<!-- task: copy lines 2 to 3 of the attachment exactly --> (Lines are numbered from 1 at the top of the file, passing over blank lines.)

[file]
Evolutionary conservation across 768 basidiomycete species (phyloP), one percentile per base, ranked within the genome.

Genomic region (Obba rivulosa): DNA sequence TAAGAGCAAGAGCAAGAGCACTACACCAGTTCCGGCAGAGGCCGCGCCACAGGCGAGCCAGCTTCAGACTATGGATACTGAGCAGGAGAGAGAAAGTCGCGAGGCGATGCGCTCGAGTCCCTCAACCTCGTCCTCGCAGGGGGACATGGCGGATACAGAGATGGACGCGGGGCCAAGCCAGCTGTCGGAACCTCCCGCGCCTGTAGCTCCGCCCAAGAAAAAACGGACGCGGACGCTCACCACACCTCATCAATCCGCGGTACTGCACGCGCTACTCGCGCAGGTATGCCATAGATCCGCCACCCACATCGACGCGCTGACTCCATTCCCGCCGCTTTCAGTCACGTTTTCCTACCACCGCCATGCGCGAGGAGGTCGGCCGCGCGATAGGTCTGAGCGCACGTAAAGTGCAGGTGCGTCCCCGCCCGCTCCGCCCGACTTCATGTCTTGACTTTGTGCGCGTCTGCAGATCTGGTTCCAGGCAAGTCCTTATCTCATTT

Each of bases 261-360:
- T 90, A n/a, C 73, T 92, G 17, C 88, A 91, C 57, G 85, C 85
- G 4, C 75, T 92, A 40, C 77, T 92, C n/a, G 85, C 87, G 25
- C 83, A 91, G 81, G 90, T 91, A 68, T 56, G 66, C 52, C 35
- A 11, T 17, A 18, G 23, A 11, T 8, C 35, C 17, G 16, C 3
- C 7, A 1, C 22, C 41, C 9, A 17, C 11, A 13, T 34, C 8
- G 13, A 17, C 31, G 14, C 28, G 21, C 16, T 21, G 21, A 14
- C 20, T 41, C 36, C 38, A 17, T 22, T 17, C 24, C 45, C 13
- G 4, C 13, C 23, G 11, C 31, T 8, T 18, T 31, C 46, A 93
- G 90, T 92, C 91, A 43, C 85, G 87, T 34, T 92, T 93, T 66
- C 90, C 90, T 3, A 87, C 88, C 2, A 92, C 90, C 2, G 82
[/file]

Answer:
Genomic region (Obba rivulosa): DNA sequence TAAGAGCAAGAGCAAGAGCACTACACCAGTTCCGGCAGAGGCCGCGCCACAGGCGAGCCAGCTTCAGACTATGGATACTGAGCAGGAGAGAGAAAGTCGCGAGGCGATGCGCTCGAGTCCCTCAACCTCGTCCTCGCAGGGGGACATGGCGGATACAGAGATGGACGCGGGGCCAAGCCAGCTGTCGGAACCTCCCGCGCCTGTAGCTCCGCCCAAGAAAAAACGGACGCGGACGCTCACCACACCTCATCAATCCGCGGTACTGCACGCGCTACTCGCGCAGGTATGCCATAGATCCGCCACCCACATCGACGCGCTGACTCCATTCCCGCCGCTTTCAGTCACGTTTTCCTACCACCGCCATGCGCGAGGAGGTCGGCCGCGCGATAGGTCTGAGCGCACGTAAAGTGCAGGTGCGTCCCCGCCCGCTCCGCCCGACTTCATGTCTTGACTTTGTGCGCGTCTGCAGATCTGGTTCCAGGCAAGTCCTTATCTCATTT

Each of bases 261-360: